The pressure of pressure on our Olympians

Cate Campbell is comforted by Sweden’s Sarah Sjostrom and Denmark’s Jeanette Ottesen after her shock 100m loss. Photo: Delly Carr / Swimming Australia Ltd
Nanjing Night Net

I have always enjoyed watching theOlympic Games on TV.One of my first memoriesof watching theOlympics was when I was 11 years old,standing on a chair in my school librarywith my classmates watching one of the most historic Olympic swimming events at the1996 Atlanta Games–a22-year-old Kieren Perkinswinning the 1500m freestylefrom lane 8.

I find watchingathletes pushing themselves to extraordinary limitsnothing short of inspiring.But thecomments of Olympic gold medalistswimmer Cate Campbell have taken watching the Olympics to a completely different level for me this year.

Cate was a hot favouriteto medal in the 100m and 50m freestyle events at Rio.

After finishing sixth in the 100m final, Cate said –when asked by a Prime news reporter about what she’d like to say to her family –“I hope this doesn’t change the way you feel about me, I hope you still love me”.And then when she camefifth in the 50m final, she described her performance as“possibly the greatest choke in Olympic history”.Her coach was interviewed saying it’s not that she wasn’t ready, “she was” he said. He described coaching swimmers on how to handle their nerves on the day was near impossible.

Then followed the news reports, one Sydney Morning Herald article writing a“stunning development that asks more questions about the ability of Australian swimmers to step upwhen it counts”.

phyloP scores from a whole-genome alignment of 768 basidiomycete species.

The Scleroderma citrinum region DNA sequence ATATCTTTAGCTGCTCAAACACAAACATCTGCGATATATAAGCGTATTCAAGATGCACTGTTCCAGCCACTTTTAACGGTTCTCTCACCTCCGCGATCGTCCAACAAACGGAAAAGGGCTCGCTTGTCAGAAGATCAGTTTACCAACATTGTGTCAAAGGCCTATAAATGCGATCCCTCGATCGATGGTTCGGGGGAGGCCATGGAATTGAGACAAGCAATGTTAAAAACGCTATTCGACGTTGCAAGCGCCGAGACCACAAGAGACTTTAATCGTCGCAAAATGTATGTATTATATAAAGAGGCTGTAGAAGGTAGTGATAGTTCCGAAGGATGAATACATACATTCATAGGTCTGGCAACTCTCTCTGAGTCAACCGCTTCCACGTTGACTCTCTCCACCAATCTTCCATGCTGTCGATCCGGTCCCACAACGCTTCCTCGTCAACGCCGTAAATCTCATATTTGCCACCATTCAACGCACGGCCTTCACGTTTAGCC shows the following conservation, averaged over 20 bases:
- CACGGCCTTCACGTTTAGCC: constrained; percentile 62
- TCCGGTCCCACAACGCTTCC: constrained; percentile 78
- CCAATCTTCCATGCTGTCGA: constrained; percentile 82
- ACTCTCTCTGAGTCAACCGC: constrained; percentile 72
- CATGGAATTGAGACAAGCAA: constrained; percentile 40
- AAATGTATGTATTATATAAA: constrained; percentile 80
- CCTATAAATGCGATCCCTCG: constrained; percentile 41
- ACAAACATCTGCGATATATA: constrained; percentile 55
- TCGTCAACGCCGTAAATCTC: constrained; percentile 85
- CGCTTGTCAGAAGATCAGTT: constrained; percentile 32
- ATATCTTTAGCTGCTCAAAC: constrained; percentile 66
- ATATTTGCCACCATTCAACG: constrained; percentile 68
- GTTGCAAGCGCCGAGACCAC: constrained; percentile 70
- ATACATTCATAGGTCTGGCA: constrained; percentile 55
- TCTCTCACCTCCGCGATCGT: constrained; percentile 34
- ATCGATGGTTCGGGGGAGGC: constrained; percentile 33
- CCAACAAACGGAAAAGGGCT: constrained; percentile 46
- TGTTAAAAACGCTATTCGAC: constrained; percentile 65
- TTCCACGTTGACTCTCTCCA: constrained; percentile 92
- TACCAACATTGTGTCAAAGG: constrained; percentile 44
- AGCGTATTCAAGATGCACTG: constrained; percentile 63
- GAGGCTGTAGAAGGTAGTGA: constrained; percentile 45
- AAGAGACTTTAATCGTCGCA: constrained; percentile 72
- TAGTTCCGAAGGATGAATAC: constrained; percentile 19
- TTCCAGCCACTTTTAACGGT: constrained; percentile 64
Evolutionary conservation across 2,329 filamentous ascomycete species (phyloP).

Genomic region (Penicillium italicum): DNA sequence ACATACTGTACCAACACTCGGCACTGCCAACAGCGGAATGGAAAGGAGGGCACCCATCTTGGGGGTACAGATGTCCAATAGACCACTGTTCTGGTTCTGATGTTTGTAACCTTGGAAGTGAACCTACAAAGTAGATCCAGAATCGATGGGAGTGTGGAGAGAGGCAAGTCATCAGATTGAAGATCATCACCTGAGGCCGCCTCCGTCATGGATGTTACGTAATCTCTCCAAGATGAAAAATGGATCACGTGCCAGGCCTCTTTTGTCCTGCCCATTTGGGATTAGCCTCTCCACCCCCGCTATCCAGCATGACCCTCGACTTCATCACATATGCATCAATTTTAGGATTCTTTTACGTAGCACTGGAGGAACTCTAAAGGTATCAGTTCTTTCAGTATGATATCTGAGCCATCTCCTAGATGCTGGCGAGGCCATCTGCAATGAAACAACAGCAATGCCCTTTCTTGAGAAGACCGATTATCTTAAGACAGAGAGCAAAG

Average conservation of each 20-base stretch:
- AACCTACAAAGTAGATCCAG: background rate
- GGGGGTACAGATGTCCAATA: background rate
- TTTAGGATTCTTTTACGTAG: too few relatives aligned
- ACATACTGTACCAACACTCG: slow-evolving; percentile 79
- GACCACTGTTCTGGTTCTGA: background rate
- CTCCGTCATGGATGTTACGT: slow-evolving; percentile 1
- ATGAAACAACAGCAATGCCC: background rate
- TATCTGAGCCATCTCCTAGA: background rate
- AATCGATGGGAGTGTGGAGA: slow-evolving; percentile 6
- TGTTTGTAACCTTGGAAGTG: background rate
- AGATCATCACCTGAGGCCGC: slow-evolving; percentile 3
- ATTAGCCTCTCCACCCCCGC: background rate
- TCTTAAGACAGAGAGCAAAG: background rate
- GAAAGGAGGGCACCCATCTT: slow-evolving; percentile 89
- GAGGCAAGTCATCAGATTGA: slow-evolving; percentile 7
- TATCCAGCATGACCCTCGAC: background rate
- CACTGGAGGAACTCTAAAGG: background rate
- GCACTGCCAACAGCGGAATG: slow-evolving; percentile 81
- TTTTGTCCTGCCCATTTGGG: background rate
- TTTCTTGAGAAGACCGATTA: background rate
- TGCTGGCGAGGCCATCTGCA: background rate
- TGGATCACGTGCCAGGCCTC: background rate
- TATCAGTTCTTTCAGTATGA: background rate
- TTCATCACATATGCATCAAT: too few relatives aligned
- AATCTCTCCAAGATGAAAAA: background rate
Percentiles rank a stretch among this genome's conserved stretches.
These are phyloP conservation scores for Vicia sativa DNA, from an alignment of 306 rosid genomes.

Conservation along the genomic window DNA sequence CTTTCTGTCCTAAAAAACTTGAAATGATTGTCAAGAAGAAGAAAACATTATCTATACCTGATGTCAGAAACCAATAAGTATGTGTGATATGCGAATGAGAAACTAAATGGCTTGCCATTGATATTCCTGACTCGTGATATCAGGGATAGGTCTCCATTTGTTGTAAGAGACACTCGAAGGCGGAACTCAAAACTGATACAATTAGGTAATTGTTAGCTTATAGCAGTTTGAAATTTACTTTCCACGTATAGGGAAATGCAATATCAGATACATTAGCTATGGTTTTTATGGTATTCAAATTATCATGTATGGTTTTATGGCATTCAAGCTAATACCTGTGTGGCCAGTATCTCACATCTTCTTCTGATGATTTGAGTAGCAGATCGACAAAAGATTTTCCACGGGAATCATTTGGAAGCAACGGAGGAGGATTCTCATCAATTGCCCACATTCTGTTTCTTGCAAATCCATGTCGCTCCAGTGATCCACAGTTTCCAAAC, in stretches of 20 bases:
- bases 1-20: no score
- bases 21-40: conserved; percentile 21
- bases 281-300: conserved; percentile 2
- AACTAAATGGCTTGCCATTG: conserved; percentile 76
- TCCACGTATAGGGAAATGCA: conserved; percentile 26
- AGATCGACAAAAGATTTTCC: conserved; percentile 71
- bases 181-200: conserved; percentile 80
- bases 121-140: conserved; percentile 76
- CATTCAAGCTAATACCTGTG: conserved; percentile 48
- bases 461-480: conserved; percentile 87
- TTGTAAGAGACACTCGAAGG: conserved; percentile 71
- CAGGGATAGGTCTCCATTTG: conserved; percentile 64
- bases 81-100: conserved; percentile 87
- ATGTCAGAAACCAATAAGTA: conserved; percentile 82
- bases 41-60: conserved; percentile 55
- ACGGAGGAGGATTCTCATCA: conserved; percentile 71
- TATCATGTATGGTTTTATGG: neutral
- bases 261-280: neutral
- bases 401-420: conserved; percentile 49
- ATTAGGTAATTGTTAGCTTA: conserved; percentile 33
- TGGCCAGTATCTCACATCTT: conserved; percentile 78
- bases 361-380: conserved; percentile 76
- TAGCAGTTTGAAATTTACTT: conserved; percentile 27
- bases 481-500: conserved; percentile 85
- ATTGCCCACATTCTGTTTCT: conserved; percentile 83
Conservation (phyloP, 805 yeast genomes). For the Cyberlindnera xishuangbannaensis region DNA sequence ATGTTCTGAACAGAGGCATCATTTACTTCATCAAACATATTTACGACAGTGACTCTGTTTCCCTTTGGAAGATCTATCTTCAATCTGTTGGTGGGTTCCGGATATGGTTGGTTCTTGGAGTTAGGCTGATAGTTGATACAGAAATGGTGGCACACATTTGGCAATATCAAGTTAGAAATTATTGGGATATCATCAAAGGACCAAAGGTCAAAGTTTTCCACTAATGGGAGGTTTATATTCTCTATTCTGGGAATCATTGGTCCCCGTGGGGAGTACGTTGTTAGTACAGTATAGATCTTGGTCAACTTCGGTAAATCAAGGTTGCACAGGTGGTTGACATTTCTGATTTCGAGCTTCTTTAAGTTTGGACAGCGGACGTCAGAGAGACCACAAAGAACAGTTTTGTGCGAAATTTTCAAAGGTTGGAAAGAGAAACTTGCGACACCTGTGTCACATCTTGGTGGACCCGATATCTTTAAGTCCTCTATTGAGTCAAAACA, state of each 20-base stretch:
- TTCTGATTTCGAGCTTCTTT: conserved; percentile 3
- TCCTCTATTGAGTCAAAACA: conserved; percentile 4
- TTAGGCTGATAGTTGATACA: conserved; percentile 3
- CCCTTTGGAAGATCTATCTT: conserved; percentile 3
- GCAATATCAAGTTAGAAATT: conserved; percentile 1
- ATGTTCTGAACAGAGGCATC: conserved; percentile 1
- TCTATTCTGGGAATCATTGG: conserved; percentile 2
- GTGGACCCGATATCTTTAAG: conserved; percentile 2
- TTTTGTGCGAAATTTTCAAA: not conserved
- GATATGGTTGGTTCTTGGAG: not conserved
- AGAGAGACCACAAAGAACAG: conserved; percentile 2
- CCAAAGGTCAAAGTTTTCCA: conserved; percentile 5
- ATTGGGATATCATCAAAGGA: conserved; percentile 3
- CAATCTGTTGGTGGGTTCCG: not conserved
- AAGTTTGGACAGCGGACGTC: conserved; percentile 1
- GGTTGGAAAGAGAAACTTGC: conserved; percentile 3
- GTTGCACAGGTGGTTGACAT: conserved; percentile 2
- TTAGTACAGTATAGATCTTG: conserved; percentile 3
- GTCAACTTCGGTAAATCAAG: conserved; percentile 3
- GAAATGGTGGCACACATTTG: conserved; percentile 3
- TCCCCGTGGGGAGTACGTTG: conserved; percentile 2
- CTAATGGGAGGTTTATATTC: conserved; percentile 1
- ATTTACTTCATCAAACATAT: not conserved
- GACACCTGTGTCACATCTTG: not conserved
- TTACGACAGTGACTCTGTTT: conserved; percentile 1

Now Cate vies not to end her career “like this” with plans to go to Tokyo in 2020.

The pressures the world puts onto these young adultsto win are at its worst during the Olympics and can have devastating effects –take for examplethree-time gold medalist swimmer Shane Gould who quit after one Olympics, Ian Thorpe who retired when many thought he still had so much potential and I’m sure the pressure of being the best helped sendMichael Phelps to dark places at one stage. Thankfully he returned to show us all how superhuman he really is.

Olympic rowing champion Kim Brennan of Australiasummed it up perfectly –“I feel like I was doing it for everyone not just myself”.We know we want our country to be the best,there’s no denying that but at what point do we stop and say well done for just getting thereand giving us a performance that only comes around once every four years? Well done for not quitting when you could have? Instead of making them feel like they’ve failed their whole country when they don’t come home with the gold-ware.

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